I think he was a real Lord all the time. He says it to Bale in the prison. He also has a shitload of money to pay Tesla and somewhere in the beginning he said he changed his name to not embaress his family.
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Postby Ribbons on Sun Jan 14, 2007 4:47 pm

Al_Shut wrote:Finally saw this and have a question.

in Spoiler tiny:
Is there a way of telling which of the twins is alive in the end and which got hanged?


I don't know. Did he apologize to his ingenieur about one of the women he was in love with? Because if he did, then you can sort of figure out who loved who, although I think besides for that it's really impossible to tell who did what.
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Postby Al Shut on Sun Jan 14, 2007 4:50 pm

sounds right, and I think he really did apologize.

Thanks, should have thought of that myself.
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Postby Pacino86845 on Mon Jan 22, 2007 6:31 am

I finally saw this on the weekend, and I had fairly high expectations, being a Chris Nolan fan, but The Prestige met them so easily.

I was particularly surprised at how SAD the film ended up being, a far more human story than I would have ever imagined. I would even go so far as to say that The Prestige is Nolan's most human film to date, with Insomnia at a very close second.

One thing that bugged me about the cinematography are the darker shots with orange in them. I don't respond well to orange night scenes, I had the same issue with Batman Begins. Otherwise the lightbulbs on top of the mountain, and so many more compositions (the Tesla machines, Tesla's entrance, the er, casket room) were simply splendid.

Scarlett Johansson was useless in the film, but I was prepared for that after having read some of the reviews.

Nonetheless, I give it a very solid 8/10, it's one my favorite 2006 releases.
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Postby AtomicHyperbole on Mon Jan 22, 2007 6:38 am

The Prestige versus The Illusionist, then Pacino?

I've not seen The Prestige, but The Illusionist was great.
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Postby Pacino86845 on Mon Jan 22, 2007 6:38 am

AtomicHyperbole wrote:The Prestige versus The Illusionist, then Pacino?

I've not seen The Prestige, but The Illusionist was great.


Ah, I have the inverse problem: The Illusionist is still unseen!
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Postby AtomicHyperbole on Mon Jan 22, 2007 6:40 am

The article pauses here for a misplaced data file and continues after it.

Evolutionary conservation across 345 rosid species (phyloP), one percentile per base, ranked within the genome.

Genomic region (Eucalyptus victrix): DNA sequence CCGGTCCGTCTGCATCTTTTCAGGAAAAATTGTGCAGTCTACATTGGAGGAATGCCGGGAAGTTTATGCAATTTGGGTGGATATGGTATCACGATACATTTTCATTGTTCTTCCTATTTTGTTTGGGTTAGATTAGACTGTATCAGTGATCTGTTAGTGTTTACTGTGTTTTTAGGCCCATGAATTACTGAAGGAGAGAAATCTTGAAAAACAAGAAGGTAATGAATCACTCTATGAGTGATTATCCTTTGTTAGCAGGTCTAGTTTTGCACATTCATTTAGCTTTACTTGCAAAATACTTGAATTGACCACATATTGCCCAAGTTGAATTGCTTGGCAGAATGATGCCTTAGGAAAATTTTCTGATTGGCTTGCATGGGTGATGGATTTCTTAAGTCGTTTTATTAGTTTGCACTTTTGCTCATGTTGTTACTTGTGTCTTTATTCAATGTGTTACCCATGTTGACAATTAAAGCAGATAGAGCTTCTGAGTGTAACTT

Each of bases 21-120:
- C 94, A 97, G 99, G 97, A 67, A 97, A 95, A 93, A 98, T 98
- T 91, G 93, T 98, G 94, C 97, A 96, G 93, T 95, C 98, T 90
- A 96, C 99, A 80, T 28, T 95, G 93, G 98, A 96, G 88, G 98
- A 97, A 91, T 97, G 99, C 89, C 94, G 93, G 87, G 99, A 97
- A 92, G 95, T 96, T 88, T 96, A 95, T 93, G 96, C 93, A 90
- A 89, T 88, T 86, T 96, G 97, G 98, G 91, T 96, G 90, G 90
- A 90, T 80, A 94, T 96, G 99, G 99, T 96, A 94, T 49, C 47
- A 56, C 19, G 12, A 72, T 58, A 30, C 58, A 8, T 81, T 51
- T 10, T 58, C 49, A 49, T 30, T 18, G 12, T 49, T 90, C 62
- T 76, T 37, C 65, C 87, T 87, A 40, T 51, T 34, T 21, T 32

AHA! We can swap views on the DVD thread when I get around to it too... :D

Don't know when the Prestige is out on DVD here though.
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Postby CeeBeeUK on Mon Jan 22, 2007 8:36 am

colonel_lugz wrote:One thing that was a bit irritating (my girlfriend was pretty mad about it) was that after watching such an smartyl made film with and itelligent story and structure that they found it neccessary, after the big reveal, to recap everything that had happened which made it obvious that Bale had a twin brother all along. If you were paying attention you would have A) figured it out anyway or B) know enough not to be treated like an idiot and realise this stuff yourself........just a small thin maybe, but still irritating.
Now imagine watching the slightly annoying recap scene with two old ladies in the row behind muttering, "Why did he do that?"; "Who's he, I thought he was dead", etc.

Cue my Wife turning and harshly whispering, "Discuss it after the film", and my muttering, "If you want to know what is going on, he is trying to explain to you, morons!".

Swearing was narrowly avoided!
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Postby papalazeru on Fri Jan 26, 2007 2:51 pm

I just saw this.

I thought it had some great performances but I thought the Illusionist was better. Two different films about obsession but I found Ed Nortons performance much more compelling and...to be honest, knowing they are both about magic already set you up to think there will be some twists. I think the Illusionist did it better and Paul Giamatti's performance was great plus the reveal is so much more rewarding i think.

I always knew that Christian Bale had a twin because the camera wouldn't linger on him at all, that and the whole "Today to mean it, yesterday you didn't" made me think that the director thought the audience was stupid.
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Postby MasterWhedon on Fri Jan 26, 2007 3:05 pm

papalazeru wrote:I thought it had some great performances but I thought the Illusionist was better. Two different films about obsession but I found Ed Nortons performance much more compelling and...to be honest, knowing they are both about magic already set you up to think there will be some twists. I think the Illusionist did it better and Paul Giamatti's performance was great plus the reveal is so much more rewarding i think.

Really? Because I waaaaaaaaaaaaaay prefer this to The Illusionist. I thought Norton's character seemed to distant and removed throughout the whole film, that some of his tricks were so ridiculously impossible (and only accomplishable through CGI) that I wanted to know how he did it. His "big trick" at the end felt like a cheap movie gimmick more than an actual, plausible illusion because there was no basis that he'd be able to pull something like that off. Sure, he was an illusionist, but not even a hint as to how and why he's so good?